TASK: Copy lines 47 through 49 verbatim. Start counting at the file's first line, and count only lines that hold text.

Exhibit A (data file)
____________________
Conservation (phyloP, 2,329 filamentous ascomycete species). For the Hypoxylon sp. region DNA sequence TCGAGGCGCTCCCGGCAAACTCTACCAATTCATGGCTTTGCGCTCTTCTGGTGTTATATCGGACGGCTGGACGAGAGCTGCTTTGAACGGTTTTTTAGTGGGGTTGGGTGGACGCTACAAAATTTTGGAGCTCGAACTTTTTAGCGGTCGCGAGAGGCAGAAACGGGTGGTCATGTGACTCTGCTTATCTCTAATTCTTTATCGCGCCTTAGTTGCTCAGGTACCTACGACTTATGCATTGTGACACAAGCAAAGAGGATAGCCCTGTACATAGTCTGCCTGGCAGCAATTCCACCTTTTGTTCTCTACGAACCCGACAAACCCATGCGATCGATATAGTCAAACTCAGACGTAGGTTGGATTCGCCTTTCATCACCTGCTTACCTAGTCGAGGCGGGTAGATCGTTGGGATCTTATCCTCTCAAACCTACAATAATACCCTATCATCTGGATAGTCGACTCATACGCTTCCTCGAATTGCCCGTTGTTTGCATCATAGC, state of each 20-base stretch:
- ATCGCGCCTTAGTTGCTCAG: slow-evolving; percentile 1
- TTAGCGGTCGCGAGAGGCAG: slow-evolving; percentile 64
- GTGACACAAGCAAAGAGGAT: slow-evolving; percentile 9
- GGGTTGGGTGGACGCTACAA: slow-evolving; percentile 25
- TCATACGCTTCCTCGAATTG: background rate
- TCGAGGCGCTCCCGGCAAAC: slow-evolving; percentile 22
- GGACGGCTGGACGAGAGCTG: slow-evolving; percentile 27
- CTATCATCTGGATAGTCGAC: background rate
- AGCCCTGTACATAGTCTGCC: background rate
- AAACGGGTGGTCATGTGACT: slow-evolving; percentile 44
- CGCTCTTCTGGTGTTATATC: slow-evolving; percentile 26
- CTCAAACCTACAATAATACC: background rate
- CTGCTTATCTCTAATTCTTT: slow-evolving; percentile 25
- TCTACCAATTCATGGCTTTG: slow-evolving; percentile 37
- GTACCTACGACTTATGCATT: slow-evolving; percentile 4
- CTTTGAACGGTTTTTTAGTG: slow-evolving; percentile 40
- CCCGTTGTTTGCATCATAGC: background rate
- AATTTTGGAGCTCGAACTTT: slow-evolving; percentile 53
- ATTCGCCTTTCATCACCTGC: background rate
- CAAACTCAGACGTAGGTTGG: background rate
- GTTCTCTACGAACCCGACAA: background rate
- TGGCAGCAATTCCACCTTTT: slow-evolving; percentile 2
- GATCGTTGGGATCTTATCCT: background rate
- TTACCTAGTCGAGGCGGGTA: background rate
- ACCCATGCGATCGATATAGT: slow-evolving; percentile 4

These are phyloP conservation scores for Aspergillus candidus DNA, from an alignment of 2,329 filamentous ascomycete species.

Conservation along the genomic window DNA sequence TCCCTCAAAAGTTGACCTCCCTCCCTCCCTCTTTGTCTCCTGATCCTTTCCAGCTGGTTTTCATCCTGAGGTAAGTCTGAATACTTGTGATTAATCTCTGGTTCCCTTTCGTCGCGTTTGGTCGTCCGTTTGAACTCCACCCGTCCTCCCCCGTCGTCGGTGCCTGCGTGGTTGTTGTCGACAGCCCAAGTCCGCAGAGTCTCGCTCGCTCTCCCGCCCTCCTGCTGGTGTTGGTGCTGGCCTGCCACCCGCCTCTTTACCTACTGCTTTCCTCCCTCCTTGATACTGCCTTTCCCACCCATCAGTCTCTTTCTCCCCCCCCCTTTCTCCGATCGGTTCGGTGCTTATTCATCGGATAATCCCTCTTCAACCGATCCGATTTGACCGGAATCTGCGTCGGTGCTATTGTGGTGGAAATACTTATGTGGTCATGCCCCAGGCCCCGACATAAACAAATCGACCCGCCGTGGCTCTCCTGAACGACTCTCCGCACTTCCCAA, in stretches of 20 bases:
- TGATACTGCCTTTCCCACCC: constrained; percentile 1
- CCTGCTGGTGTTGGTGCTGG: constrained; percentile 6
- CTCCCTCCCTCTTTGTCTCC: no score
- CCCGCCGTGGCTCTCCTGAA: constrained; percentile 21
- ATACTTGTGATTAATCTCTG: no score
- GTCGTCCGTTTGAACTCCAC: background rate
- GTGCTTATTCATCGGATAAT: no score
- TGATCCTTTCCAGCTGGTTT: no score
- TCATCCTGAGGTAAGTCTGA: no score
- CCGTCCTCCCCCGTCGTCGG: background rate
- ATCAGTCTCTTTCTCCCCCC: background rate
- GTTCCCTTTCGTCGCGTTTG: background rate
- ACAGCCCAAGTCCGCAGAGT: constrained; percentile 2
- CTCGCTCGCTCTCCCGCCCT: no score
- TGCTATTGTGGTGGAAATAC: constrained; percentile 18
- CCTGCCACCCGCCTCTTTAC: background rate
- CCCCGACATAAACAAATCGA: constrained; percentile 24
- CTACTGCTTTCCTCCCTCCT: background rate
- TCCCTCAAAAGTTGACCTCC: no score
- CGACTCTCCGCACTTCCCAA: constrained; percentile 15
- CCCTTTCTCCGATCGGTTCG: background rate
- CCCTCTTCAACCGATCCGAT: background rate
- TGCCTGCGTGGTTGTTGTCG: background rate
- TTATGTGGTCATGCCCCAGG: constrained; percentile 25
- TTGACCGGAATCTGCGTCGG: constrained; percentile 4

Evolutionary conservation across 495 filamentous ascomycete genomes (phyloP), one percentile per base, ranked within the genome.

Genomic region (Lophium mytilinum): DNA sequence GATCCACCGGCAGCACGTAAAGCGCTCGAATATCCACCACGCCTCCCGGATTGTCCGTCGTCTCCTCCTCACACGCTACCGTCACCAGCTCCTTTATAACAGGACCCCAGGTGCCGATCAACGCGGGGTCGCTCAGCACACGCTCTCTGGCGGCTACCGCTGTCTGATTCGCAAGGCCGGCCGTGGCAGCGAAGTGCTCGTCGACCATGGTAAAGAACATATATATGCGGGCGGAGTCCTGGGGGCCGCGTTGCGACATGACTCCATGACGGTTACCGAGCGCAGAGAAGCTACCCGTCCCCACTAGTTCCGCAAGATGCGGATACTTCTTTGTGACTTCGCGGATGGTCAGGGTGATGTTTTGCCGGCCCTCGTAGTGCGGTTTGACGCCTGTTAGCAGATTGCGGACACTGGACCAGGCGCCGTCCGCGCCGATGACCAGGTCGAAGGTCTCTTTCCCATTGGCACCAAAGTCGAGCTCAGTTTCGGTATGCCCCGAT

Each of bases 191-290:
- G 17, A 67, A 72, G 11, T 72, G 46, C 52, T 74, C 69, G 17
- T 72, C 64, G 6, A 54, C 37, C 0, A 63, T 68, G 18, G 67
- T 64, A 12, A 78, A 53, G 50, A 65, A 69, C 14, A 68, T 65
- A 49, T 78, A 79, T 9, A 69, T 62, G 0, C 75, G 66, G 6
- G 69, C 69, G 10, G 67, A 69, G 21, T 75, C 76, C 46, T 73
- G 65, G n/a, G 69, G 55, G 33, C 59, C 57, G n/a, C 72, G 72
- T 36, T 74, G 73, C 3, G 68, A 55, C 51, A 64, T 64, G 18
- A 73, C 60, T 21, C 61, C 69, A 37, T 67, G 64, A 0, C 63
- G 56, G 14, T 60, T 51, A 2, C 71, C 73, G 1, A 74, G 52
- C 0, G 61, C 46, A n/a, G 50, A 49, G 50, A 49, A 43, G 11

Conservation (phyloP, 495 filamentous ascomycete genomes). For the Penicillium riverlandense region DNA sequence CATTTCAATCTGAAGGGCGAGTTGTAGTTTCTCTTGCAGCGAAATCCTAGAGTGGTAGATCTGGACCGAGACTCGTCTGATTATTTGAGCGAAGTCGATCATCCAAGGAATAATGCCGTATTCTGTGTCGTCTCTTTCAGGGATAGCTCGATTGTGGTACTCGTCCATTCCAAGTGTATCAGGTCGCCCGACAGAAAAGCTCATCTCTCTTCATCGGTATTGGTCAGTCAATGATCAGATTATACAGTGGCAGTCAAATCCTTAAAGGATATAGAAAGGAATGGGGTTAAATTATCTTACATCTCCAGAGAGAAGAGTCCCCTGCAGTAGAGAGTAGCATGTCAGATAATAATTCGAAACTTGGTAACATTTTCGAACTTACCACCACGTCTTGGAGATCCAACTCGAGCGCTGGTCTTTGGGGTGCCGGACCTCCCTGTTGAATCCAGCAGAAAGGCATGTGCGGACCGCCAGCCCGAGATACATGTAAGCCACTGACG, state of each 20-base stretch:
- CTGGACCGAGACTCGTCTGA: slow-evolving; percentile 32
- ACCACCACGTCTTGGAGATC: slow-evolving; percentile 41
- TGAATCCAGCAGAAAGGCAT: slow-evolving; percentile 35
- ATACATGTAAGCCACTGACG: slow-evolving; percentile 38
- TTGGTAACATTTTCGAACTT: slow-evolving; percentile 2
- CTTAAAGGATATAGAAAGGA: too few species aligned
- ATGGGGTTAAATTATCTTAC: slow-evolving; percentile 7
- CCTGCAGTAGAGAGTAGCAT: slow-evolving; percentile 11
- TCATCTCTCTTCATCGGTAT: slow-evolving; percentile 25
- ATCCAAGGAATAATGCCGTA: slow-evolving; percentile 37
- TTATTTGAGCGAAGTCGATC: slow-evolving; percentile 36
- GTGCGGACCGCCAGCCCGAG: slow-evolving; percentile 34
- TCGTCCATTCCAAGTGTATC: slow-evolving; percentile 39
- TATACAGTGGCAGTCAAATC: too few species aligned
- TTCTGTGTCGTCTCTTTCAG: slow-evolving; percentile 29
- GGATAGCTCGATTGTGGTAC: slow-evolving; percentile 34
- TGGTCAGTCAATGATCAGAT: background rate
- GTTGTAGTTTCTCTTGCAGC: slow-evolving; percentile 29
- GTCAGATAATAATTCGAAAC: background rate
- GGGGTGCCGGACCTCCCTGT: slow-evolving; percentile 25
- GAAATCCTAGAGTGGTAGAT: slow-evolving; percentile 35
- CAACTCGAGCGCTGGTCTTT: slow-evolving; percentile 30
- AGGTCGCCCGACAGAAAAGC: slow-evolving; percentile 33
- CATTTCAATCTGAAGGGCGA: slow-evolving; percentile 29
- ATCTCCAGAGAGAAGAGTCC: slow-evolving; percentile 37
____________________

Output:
- TCCCTCAAAAGTTGACCTCC: no score
- CGACTCTCCGCACTTCCCAA: constrained; percentile 15
- CCCTTTCTCCGATCGGTTCG: background rate